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Today's Stichomancy for Dean Martin

The first excerpt represents the past or something you must release, and is drawn from Secret Adversary by Agatha Christie:

requested Mr. Carter not to open the sealed envelope. The draft treaty was Tommy's bait. Every now and then he was aghast at his own presumption. How dared he think that he had discovered what so many wiser and clever men had overlooked? Nevertheless, he stuck tenaciously to his idea.

That evening he and Albert once more penetrated the grounds of Astley Priors. Tommy's ambition was somehow or other to gain admission to the house itself. As they approached cautiously, Tommy gave a sudden gasp.

On the second floor window some one standing between the window and the light in the room threw a silhouette on the blind. It was

Secret Adversary
The second excerpt represents the present or the deciding factor of the moment, and is drawn from Taras Bulba and Other Tales by Nikolai Vasilievich Gogol:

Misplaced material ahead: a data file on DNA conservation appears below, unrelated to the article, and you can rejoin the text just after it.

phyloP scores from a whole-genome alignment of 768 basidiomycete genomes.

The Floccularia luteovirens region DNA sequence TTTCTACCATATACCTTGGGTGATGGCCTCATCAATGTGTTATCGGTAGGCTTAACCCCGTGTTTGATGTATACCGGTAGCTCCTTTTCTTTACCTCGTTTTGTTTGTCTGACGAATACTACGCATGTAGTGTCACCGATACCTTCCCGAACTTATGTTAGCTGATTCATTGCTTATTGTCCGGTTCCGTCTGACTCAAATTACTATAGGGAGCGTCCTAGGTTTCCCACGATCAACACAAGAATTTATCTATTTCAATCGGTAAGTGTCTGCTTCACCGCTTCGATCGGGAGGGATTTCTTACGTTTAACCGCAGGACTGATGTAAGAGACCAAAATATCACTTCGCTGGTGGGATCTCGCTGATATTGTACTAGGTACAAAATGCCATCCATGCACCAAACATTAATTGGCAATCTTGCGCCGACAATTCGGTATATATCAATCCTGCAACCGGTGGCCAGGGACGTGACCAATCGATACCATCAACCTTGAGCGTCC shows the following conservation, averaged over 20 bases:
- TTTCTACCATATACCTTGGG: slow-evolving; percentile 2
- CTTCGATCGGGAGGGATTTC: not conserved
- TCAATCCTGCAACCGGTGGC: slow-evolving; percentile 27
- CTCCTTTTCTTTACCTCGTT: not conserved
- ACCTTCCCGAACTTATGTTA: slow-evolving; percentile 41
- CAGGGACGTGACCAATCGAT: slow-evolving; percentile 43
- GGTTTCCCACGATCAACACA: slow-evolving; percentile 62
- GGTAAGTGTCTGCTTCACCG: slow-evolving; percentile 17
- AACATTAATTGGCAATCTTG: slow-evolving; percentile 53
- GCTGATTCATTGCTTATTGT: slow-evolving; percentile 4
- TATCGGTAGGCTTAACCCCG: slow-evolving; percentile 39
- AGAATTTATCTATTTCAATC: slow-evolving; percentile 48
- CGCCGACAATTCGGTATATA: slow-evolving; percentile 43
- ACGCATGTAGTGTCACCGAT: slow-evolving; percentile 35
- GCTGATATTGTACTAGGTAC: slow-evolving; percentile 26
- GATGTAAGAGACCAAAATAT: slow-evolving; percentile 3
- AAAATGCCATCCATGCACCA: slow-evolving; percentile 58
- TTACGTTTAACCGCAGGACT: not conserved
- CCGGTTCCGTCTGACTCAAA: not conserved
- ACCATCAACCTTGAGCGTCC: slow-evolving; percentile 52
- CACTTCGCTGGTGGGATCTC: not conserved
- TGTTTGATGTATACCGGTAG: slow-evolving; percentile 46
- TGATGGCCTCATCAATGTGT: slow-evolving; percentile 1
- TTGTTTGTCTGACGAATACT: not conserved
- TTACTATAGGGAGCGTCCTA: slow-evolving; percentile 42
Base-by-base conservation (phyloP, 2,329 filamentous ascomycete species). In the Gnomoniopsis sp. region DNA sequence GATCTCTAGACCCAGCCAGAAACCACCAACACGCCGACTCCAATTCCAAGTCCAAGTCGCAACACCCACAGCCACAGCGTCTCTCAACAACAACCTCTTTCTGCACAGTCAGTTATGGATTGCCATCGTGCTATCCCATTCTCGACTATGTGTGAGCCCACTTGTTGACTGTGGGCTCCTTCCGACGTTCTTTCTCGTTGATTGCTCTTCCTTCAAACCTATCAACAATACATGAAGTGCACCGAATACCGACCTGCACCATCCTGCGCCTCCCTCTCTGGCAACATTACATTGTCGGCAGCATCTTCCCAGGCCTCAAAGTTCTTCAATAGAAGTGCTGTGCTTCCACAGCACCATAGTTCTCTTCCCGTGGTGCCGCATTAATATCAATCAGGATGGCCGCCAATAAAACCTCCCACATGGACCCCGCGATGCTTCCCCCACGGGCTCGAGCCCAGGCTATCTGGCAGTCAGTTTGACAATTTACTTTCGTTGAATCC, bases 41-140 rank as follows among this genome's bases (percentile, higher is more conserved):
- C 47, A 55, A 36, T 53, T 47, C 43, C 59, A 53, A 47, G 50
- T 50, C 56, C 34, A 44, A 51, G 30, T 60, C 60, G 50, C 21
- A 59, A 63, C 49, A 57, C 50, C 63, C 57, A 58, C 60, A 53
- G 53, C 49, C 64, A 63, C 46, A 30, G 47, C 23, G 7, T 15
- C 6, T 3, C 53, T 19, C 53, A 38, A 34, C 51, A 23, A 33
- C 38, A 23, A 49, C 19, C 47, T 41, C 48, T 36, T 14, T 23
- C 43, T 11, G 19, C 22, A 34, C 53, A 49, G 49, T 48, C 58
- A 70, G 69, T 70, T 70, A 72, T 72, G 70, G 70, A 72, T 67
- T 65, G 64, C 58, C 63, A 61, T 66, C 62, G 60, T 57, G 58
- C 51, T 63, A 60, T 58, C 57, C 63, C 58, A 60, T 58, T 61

tale--all might read it or listen to it, without tedium." Every one will draw from it what he most needs. Not less than upon these he sees its wholesome effect on the creative writer, its refreshing influence on the critic. But most of all he dwells on its heroic qualities, inseparable to him from what is religious in the "Odyssey"; and, says Gogol, this book contains the idea that a human being, "wherever he might be, whatever pursuit he might follow, is threatened by many woes, that he must need wrestle with them--for that very purpose was life given to him--that never for a single instant must he despair, just as Odysseus did not despair, who in every hard and oppressive moment turned to his own heart, unaware that with this inner scrutiny

Taras Bulba and Other Tales
The third excerpt represents the future or something you must embrace, and is drawn from The Duchesse de Langeais by Honore de Balzac:

"Ah, true. I forgot that you had allowed her to lime you. You are wasting your affections on her when they might be much better employed elsewhere. I could have told you of half a score of women in the financial world, any one of them a thousand times better worth your while than that titled courtesan, who does with her brains what less artificial women do with----"

"What is this, my dear fellow?" Armand broke in. "The Duchess is an angel of innocence."

Ronquerolles began to laugh.

"Things being thus, dear boy," said he, "it is my duty to enlighten you. Just a word; there is no harm in it between